Nectar for butterflies in summer
Some of my recently-released monarchs feasting on coneflowers, monarda, and rudbeckia in my meadow garden
We plant lots of native herbaceous plants that provide lots of nectar.
We enjoy not just the butterflies that nectar here, but also the other native pollinators, especially the bees. There's always a pleasant hum of activity to enjoy in addition to the pretty flowers.
And because insects see the world differently than we do, native plants offer more benefits than we realize, sporting "landing strips" and such that they can see that we can't. These are often absent in non-native plants and even in cultivars of native plants!
Doing double duty
It's always nice when a plant can serve more than one habitat purpose. Such is the case with these native plants, which are not only nectar plants for a variety of adult butterflies and other insects, but also caterpillar food plants for particular butterflies and moths.
For example, here's a monarch laying eggs on swamp milkweed (Asclepias incarnata), using it as a larval host plant.
And it's also an excellent nectar plant not just for the monarch, but for other butterflies, bees, and insects as well.
Like swamp milkweed, butterfly weed (A. tuberosa) is a larval host plant for monarchs.
And here's an eight-spotted forester moth enjoying its nectar.
Other host plants also serve as nectar plants, too. The list is long, but includes such native plants as particular types of turtlehead, aster, zizia, New Jersey tea, and others. (Here's a list of host plants…)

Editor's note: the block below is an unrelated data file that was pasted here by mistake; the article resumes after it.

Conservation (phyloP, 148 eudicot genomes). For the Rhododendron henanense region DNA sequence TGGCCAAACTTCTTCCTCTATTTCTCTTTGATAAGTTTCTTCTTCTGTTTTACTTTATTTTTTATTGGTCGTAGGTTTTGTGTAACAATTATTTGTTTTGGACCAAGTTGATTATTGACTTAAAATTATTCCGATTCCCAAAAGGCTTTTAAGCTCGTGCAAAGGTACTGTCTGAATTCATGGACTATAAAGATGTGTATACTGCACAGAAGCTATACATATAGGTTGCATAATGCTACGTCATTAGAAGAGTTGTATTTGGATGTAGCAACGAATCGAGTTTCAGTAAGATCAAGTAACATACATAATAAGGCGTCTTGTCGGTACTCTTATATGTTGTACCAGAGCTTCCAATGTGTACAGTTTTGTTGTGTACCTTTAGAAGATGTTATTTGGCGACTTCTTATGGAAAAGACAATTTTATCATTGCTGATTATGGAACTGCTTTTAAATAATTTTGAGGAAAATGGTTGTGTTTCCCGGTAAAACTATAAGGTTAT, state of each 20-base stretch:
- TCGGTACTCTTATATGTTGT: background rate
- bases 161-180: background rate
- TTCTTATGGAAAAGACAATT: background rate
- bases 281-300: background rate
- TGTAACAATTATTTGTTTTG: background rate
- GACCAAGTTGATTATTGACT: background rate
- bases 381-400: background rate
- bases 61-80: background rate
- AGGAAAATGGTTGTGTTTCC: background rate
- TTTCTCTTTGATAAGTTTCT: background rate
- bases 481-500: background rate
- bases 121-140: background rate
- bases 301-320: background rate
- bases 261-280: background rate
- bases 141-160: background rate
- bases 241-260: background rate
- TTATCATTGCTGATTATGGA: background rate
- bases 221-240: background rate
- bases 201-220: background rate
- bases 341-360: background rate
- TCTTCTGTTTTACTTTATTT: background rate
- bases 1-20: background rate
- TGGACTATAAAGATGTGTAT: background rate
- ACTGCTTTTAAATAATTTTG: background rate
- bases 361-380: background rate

Some other nectar plants
Here are just a few of the many other native nectar plants butterflies (and other insects) enjoy in the summer. Many also continue flowering into the fall.
Purple coneflower (Echinacea purpurea) is an excellent nectar plant for monarchs as well as for other butterflies and insects. (They also provide seeds for birds in winter.)
Clethra (also called summersweet or sweet pepper bush) (Clethra alnifolia) growing next to our pond is a mid-sized shrub, fortunately becoming more commonly-available commercially.
It's a great native shrub for mid-summer blooming, and, as its name implies, it has a nice fragrance.
Even though joe-pye weed (Eupatorium)— unfortunately (as with so many other native plants) has the dreaded "weed" in its name, we think it's a handsome plant.
(We're trying to train ourselves to call it just "joe-pye.")
It's a valuable nectar plant for bees, too.
A tattered tiger swallowtail enjoying a sip of nectar
I usually cut back some of these plants in June so they won't get so tall, especially those closer to the front of the beds. This delays the flowering somewhat, but since I don't cut back all of them, it creates an extended bloom time.
Since it reseeds quite a bit, I also cut off some of the seedheads in the fall, but not all of them since birds enjoy eating the seeds in the winter.
The button form of liatris
Liatris is an excellent nectar plant. The commonly-sold liatris is good, but they especially like Liatris ligulistylis, a button form of liatris.
This silver-spotted skipper is enjoying nectar from a liatris. The various types of liatris are great nectar plants and very attractive in the garden.